It is also possible to log into your modem (there is a computer with a UNIX operating system in there) using a web browser, and then view its event log. For information about the modem's event log, consult the modem manual for your modem model.

Background information: Stages of DSL Connection-Making

This page explains how a DSL modem connects to the internet.

Start up

After powering up, a DSL modem typically goes through these stages:

  1. Self-testing
  2. DSL sync
  3. Authentication
  4. In-service


Upon power-up, a modem typically performs tests to detect proper operation of its hardware and to detect problems in its software and data. This stage usually takes only a few seconds.

DSL sync

The first stage of connecting to the internet is to obtain a 'link level' DSL connection to the Central Office or DSLAM. Once established, the modem will use this connection to carry internet traffic.

Obtaining and maintaining a good DSL connection to the Central Office or DSLAM is crucial to good performance. To maximize performance, the modem tries to sense the quality of your phone line and adapt to conditions. The most basic requirement is obtaining DSL synchronization (detecting and locking onto the DSL signal).

Things that can go wrong at this stage, in order of most likely first, include:

  • no connection to the phone line
  • electrical noise from other devices on your phone line
  • low power signal caused by being far from the Central Office or DSLAM
  • electrical noise on the line from sources outside your location
  • problems at the Central Office or DSLAM.


Once a DSL connection has been made with the Central Office or DSLAM, it can be used by the modem to talk with the NCF authentication server. This requires your modem to identify itself with a login and password (for security and billing purposes). Your modem can do the authentication for you but of course it must have been programmed with the correct information.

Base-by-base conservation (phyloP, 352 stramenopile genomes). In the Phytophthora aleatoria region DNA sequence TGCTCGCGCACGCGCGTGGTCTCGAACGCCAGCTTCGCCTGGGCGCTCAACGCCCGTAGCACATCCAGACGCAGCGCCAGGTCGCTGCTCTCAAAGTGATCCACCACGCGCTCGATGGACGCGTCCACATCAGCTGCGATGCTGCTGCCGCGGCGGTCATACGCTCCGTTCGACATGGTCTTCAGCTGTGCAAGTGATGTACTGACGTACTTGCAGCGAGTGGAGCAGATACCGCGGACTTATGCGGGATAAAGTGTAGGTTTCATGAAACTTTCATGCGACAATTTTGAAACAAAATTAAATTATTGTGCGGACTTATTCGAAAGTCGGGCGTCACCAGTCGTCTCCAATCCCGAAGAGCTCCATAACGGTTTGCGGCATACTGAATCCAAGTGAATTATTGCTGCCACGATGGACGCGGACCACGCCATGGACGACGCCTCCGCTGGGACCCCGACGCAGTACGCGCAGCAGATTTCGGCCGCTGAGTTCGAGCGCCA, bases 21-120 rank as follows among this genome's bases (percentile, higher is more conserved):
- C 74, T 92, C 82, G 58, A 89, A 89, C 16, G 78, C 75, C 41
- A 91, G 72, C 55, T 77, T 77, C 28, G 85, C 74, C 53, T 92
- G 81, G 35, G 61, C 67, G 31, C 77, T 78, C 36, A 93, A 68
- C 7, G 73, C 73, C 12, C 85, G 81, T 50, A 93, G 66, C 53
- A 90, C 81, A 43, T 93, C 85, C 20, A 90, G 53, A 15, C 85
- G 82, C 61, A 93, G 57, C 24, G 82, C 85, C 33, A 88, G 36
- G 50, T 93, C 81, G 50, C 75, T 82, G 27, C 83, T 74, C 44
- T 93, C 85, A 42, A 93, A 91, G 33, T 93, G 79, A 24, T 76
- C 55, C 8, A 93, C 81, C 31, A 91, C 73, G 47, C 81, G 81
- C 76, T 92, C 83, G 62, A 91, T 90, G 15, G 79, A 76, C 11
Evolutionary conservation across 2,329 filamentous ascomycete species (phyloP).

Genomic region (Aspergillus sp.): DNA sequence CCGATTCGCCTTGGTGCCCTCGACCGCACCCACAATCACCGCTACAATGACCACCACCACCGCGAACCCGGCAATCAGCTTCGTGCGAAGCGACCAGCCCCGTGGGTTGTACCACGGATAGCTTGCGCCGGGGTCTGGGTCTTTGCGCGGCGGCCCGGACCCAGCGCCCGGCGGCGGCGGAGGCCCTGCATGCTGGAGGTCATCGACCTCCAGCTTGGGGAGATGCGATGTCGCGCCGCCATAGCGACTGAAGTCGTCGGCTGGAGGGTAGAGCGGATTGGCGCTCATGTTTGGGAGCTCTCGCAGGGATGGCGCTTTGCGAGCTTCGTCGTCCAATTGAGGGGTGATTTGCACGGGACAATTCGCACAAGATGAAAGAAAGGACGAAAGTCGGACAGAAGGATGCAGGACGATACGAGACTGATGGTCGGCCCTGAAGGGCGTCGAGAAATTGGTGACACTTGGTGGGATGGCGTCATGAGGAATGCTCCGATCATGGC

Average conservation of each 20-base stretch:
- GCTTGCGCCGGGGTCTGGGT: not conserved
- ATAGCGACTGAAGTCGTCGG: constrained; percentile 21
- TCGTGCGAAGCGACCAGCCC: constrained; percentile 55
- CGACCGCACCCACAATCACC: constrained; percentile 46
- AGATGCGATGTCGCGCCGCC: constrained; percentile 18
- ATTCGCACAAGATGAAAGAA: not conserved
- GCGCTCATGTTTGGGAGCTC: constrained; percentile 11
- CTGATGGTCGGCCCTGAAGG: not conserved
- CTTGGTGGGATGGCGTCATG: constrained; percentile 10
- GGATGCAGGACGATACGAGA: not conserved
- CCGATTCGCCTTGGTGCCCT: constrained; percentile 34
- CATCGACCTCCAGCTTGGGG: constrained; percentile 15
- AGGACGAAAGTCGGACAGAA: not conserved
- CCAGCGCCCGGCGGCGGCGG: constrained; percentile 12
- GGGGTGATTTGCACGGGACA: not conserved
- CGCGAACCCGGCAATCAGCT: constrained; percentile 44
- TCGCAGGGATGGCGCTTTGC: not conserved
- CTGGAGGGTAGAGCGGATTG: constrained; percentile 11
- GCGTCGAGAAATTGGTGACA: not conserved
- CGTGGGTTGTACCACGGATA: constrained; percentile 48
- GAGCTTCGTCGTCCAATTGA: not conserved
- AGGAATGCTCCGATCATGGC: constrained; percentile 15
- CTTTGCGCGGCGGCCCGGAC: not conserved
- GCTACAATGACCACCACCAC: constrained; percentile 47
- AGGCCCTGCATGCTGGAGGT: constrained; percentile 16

The most common problems at this stage include:

  • not having correct login and password information programmed into your modem
  • temporary network problems that prevent the authentication server from confirming the log-in information that your modem provides to it.


Finally, when the DSL connection is up, your modem has been authenticated and granted access, it tells your computer that it is ready. Your computer can then send and receive information from the internet. Requests go from your computer to your modem (via ethernet cable or wirelessly), then from your modem to the network (via your phone line), then over the network to whichever web site computer you specified.

Connecting to your modem

Your modem also looks for connections to your computer(s) via its ethernet ports or, if equipped and enabled, via wireless. The establishment of these links goes through similar stages as described above for DSL. Ethernet connections are usually quite reliable and trouble-free, but wireless connections can suffer from interference with other wireless signals. There are only eleven channels allocated for wireless use in Canada and in most urban locations, especially in apartment buildings or townhouse complexes, there can be twenty or more networks within range of your computer, which can make interference hard to avoid. For more information see About wireless.

Once you have a 'link level' connection to your modem, you can use a web browser to communicate with the computer inside the modem, just as if it were a web site on the internet.

See also